In the wake of PETA Asia’s first investigation into the cashmere industry, clothing companies claimed that they would follow and support certain animal welfare “standards,” including by signing on to the Sustainable Fibre Alliance (SFA), an organization that certifies two of the cashmere operations seen in PETA Asia’s most recent footage. But the reality is that animal-skin industries will never be rid of exploitation and rampant cruelty, no matter what standards are adopted. Subscribing to “standards” instead of eliminating animal-derived materials fails animals and perpetuates their suffering.

For example, the SFA’s Code of Practice does the following:

  • It recommends that combing be used to collect cashmere, despite the negative welfare outcomes associated with it.
  • It doesn’t require pain relief for castration or injuries that occur during combing.
  • It considers treating animals “humanely” prior to slaughter as a recommendation, not a requirement.
  • It doesn’t require that goats be stunned prior to slaughter, and it allows for blunt force trauma to be used to kill goats.

Producers aren’t even required to meet all the guidelines set out in the codes of practice in order to be certified by the SFA.

Cashmere Production Devastates the Environment

Goats must consume more than 10% of their bodyweight in roughage every day, and they often eat plants down to the root. About 80% of the recent decline in vegetation on grassland is attributable to the explosion of goat and other ruminant animal populations in Mongolia, and the United Nations Development Programme found that 90% of Mongolia consists of dry, vulnerable land that’s under increasing threat of desertification.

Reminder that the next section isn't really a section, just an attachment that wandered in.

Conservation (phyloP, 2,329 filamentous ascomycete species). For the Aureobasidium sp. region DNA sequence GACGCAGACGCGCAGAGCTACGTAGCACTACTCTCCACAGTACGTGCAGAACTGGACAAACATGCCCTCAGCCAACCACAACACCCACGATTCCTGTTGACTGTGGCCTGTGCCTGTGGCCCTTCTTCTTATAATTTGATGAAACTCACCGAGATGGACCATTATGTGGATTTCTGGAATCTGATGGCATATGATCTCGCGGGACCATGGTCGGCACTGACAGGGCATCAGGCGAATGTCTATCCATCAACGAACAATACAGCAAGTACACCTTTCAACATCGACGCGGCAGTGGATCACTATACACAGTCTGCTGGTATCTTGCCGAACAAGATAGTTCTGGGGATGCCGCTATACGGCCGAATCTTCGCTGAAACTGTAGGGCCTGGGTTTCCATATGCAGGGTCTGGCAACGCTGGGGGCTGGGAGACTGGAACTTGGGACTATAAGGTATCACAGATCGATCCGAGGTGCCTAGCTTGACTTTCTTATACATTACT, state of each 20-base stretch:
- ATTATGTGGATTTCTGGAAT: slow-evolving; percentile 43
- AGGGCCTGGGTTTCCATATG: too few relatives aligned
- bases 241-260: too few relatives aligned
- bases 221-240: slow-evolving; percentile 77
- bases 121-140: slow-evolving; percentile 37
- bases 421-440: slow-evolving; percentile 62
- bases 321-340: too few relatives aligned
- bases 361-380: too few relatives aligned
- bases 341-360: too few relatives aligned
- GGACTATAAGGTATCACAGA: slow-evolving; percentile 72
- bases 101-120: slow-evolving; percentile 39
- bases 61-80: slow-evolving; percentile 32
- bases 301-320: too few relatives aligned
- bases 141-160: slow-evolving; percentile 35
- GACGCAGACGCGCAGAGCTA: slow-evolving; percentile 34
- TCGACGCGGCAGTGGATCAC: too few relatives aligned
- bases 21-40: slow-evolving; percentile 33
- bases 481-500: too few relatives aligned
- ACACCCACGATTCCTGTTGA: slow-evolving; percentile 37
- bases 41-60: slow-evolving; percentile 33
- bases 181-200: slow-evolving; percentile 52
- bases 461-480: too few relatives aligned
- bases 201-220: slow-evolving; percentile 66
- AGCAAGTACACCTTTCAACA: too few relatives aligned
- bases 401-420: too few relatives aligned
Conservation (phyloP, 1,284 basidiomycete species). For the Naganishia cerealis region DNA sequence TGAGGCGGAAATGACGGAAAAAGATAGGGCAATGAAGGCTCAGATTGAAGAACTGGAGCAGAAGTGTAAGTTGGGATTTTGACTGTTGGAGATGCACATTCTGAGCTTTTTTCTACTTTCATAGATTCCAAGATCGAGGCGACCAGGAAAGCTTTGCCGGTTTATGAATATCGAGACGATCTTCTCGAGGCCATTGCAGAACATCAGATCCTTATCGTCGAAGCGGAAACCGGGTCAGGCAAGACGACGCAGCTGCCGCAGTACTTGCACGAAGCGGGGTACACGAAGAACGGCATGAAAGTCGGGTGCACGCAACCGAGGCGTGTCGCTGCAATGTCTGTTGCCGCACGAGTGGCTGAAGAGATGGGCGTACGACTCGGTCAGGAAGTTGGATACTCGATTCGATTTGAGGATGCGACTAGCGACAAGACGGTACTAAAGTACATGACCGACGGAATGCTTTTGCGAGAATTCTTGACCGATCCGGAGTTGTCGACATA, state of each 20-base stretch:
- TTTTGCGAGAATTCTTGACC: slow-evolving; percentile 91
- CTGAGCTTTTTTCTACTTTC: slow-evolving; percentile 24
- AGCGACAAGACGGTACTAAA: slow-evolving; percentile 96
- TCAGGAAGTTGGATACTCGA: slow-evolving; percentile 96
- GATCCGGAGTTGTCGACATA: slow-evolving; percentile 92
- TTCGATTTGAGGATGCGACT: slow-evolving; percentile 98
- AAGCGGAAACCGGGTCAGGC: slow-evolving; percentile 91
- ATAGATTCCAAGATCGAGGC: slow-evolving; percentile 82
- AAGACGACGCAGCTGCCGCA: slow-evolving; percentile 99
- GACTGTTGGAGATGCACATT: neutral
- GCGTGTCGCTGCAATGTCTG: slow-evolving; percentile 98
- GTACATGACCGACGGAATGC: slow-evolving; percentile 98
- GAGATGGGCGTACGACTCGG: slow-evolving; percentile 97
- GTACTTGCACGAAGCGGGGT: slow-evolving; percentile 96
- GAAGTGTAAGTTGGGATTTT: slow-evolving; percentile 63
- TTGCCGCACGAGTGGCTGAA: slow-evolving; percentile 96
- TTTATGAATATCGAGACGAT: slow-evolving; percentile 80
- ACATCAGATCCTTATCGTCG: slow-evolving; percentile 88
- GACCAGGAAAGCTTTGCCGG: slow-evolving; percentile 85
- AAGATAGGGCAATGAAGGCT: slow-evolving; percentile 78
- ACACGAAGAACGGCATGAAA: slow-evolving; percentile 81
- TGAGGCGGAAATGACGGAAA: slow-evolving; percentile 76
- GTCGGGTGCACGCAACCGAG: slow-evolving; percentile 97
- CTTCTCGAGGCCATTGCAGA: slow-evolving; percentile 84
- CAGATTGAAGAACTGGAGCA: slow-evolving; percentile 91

“More goats mean more grazing; which, in turn, leads to degradation of the grasslands. The result is undernourished goats with coarser hairs, causing the supply of high-quality cashmere to shrink. To make up the lost revenue, herders breed bigger herds, setting off the cycle again.”

—Common Objective, global fashion monitor
Desert in Mongolia

Urge Brands to Ditch Cashmere

Goats are clever animals who form strong bonds with each other, just as humans do. Like all animals, goats deserve respect and compassion. You have the power to help stop the abuse of these inquisitive, social animals.

Companies like to paint a pretty picture of what happens to animals for cashmere. But as PETA Asia’s footage of herders who supply major global retailers shows, the reality is far different:

On the left is an image showing cashmere production on Naadam’s website. On the right is an image from PETA Asia’s investigation of an operation that provides cashmere to Naadam’s supplier.

Please send polite comments to these companies via the representatives below. Urge them to choose only vegan materials and to stop supporting the exploitation and slaughter of goats:

Pierre-Alexandre Bapst
Chief Sustainability Officer, Hermès
[email protected]

Pierangelo Fenzi
Head of Product Management, Falconeri
[email protected]

Alessandro Gallina
HR Manager, Lanificio Colombo
[email protected]

Alain Wertheimer
Global Executive Chair, Chanel
[email protected]

Delphine Arnault
Chair and CEO, Dior
[email protected]

Luigi Maramotti
Chair, Max Mara Group
[email protected]

Paolo Zannoni
Executive Vice Chair of the Board and Executive Director, Prada Group
[email protected]

Then, use the form below to contact other brands and urge them to do the same.

PETA Asia Exposes How Cashmere Supports Goats’ Suffering